San Francisco District Attorney Brooke Jenkins embraces a supporter from Mothers Against Drug Deaths at a City Hall rally to raise awareness for fentanyl deaths in San Francisco on Aug. 21. (Joe Fitzgerald Rodriguez/KQED)
San Franciscans rallied against fentanyl Sunday at an event marking National Fentanyl Prevention and Awareness Day — but even as they stood at City Hall in unity over a broader shared goal, opinions split over a bill that would allow the city to create safe injection sites for drug users.
The rally was hosted by Mothers Against Drug Deaths, an advocacy group that favors stricter penalties for drug users; group members argue that supervised injection sites will worsen addictions. But local officials are mostly in favor of the sites, arguing that pilot programs in the country and a growing body of science show they prevent deaths among drug users.
Notably, even District Attorney Brooke Jenkins, who has billed herself as tough on crime, has said she’s in favor of such spaces.
Safe injection sites, which are controversial because they allow drugs to be consumed on-site under the supervision of health care workers, may soon be a reality in California. Senate Bill 57, authored by state Sen. Scott Wiener, D-San Francisco, would allow a pilot program for safe injection sites to move forward in San Francisco, Oakland and Los Angeles. Several elected leaders who took part in Sunday’s event said they support the bill.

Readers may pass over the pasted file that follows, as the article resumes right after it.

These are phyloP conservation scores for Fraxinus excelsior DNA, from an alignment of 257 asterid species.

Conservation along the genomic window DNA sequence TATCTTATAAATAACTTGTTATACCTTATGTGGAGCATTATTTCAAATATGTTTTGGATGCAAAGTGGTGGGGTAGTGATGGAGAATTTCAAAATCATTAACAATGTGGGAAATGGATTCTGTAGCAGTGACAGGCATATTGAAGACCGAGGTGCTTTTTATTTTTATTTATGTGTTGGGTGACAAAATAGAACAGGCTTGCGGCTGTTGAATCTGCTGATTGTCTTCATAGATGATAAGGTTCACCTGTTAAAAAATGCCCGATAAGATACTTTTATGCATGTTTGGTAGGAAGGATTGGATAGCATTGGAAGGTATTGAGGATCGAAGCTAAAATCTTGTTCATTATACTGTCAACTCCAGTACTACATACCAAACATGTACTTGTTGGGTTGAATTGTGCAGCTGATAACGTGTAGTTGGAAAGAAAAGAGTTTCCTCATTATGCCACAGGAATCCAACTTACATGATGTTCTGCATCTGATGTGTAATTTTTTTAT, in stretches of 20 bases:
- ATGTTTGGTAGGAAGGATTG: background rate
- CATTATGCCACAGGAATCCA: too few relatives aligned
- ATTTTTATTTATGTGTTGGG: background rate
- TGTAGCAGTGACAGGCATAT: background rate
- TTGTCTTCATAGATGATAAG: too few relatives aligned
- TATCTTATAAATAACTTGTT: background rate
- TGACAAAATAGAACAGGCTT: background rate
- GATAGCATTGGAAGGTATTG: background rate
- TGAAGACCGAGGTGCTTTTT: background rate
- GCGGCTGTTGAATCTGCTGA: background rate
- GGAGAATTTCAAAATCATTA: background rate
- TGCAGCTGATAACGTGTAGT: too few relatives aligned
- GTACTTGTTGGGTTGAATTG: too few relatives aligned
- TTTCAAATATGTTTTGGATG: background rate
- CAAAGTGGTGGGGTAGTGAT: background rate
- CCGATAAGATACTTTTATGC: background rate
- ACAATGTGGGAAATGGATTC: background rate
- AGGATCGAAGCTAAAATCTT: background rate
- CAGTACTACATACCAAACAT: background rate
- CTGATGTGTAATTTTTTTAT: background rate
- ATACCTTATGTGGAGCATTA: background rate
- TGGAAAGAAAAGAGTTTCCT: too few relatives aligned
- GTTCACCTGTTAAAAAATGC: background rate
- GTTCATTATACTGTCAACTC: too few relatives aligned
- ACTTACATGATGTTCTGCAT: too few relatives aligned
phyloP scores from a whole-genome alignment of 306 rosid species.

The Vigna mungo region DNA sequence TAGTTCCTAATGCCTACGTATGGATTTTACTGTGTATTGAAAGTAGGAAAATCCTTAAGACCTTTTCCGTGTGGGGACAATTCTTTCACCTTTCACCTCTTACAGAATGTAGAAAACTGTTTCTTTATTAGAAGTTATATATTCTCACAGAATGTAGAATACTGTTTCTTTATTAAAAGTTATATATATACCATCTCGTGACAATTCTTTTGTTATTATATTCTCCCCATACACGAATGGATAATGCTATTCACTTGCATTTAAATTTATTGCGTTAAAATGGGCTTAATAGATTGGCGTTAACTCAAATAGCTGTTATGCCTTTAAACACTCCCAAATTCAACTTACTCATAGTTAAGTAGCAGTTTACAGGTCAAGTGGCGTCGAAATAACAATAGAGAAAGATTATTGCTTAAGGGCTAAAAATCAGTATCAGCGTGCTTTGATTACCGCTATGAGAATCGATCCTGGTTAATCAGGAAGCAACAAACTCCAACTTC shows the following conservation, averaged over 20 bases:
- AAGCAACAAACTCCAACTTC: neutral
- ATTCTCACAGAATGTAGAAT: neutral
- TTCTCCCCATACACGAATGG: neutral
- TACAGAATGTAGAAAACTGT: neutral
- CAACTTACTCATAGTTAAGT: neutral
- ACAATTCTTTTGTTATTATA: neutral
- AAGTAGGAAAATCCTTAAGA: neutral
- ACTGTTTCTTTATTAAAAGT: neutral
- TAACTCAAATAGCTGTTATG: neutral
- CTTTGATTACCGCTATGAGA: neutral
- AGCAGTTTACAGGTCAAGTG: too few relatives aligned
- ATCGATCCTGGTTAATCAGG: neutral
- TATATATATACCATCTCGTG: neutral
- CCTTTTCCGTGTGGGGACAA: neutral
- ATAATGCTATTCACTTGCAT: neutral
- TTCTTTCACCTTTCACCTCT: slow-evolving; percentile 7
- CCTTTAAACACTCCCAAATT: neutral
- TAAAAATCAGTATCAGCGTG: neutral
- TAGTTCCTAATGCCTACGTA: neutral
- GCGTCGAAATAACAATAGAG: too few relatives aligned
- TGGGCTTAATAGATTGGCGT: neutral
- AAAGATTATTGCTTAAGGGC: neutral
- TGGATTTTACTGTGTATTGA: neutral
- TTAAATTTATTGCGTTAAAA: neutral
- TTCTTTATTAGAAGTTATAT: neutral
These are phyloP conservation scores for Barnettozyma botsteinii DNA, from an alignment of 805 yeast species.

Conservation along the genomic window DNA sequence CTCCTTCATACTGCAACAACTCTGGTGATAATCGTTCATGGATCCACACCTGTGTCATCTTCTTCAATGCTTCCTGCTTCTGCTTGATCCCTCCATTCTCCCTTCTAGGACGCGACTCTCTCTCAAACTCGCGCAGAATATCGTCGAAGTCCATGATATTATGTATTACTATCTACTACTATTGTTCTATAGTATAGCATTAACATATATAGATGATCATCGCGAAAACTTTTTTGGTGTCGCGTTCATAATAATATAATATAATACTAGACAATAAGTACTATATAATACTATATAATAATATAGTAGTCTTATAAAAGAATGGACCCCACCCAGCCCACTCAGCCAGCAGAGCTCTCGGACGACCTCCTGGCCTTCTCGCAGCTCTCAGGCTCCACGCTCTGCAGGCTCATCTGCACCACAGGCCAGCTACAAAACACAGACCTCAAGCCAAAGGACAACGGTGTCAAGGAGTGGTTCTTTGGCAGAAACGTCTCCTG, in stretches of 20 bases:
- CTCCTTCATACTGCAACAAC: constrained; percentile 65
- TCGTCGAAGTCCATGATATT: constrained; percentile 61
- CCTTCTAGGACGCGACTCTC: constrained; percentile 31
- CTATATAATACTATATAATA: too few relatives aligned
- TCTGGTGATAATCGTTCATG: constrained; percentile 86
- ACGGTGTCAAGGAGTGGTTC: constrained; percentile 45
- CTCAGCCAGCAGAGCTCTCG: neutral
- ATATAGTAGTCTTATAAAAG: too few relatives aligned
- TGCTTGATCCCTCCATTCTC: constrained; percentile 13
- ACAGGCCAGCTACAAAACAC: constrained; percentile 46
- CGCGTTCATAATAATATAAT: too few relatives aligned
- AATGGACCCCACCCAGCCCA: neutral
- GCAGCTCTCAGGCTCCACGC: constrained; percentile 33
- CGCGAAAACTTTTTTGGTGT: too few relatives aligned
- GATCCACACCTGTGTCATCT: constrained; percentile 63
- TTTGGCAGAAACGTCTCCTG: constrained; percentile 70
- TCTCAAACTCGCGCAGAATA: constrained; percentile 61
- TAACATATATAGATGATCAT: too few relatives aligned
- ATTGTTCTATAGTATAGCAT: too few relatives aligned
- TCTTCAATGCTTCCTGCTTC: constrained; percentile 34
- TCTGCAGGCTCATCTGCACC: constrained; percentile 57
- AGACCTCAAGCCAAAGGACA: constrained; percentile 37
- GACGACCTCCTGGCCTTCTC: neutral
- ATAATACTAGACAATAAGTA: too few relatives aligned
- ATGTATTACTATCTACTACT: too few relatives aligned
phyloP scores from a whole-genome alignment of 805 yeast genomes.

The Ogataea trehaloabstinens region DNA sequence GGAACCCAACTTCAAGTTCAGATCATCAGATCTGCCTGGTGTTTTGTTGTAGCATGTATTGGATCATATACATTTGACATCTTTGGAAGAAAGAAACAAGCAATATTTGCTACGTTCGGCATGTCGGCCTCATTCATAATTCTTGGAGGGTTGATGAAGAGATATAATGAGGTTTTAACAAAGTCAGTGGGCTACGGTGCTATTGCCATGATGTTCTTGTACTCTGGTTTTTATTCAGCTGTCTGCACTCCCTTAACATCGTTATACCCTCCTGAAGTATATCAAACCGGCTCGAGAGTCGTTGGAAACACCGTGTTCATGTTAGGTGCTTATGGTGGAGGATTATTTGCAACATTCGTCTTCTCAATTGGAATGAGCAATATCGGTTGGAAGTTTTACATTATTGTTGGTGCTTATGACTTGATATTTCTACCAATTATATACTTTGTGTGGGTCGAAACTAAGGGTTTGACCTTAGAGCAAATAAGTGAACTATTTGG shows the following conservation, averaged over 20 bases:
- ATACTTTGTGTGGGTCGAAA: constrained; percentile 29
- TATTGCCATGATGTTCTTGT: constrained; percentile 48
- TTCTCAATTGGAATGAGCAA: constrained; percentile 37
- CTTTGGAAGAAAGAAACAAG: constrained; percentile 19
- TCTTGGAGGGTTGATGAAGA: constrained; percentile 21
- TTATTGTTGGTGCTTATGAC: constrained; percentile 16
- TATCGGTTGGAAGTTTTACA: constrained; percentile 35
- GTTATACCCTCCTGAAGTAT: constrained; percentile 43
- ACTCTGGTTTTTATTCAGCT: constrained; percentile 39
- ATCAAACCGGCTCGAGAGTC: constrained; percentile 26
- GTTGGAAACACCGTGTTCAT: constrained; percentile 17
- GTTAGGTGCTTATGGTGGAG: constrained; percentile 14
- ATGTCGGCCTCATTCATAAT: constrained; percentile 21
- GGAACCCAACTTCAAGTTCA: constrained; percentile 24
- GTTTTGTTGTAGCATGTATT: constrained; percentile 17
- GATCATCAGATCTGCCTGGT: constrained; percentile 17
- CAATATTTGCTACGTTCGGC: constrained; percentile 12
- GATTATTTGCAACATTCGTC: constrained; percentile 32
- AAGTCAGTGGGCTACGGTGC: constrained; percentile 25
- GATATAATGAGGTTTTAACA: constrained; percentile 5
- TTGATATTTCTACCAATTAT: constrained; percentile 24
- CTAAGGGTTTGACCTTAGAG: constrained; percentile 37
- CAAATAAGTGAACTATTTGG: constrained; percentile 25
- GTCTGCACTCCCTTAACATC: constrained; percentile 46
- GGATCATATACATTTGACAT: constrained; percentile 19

Gov. Gavin Newsom is expected to announce his decision either to sign or veto the bill on Monday, timing that the rally’s organizers used to deliver their message against it.
San Franciscan Tanya Tilghman told the crowd her son became addicted to drugs after seeking prescription drug treatment for his attention-deficit/hyperactivity disorder. Their family’s life soon spiraled into chaos, she said, including an incident where her son held himself hostage in North Beach until more than 15 SFPD officers managed to talk him down.
Her experience sharpened her opposition to SB 57.
“I am a mother, and I do kind of have an idea. Maybe we shouldn’t be passing SB 57 and funding it. Maybe we should take the money and put it into residential treatment programs and rehabilitation,” said Tilghman, one of several speakers at the rally who spoke out against the bill. She said putting government resources toward such sites was akin to “saying that it is OK to use illegal drugs.”
City officials who spoke at the rally — including Supervisors Rafael Mandelman and Matt Dorsey in addition to Jenkins — said they support the group's larger aim: to prevent drug deaths. But all three also told KQED they back supervised injection sites.
Mandelman, for his part, said speaking at a rally held by Mothers Against Drug Deaths was natural for him as he pushes for more ways to ease suffering on San Francisco streets — even if he does believe in safe injection sites.
“We don't have to agree on everything,” he said, “but we're real strong allies around a whole bunch of stuff.”
Walking a fine political line
Jenkins might be in a more sensitive political position as she runs to keep the seat to which she was appointed following the recall of her predecessor, Chesa Boudin. Perhaps in recognition of that, she walked a particularly fine line at the rally.
“Drug sales is not a victimless crime. And I think today really tells the story of how many people have been victims of this illegal conduct,” Jenkins told the crowd of about 50 people. “Yes, we are in a war against fentanyl. We are in a war against making sure that our children don't get what looks like candy in their hands, but that will kill them.”
But when asked if she supports SB 57, Jenkins told KQED in an interview that she does support safe injection sites.
“I agree with safe injection sites, safe consumption sites. We need to be saving lives. We're in a different universe right now. You know, 10 years ago, we didn't have as lethal a drug as fentanyl on the market,” she said.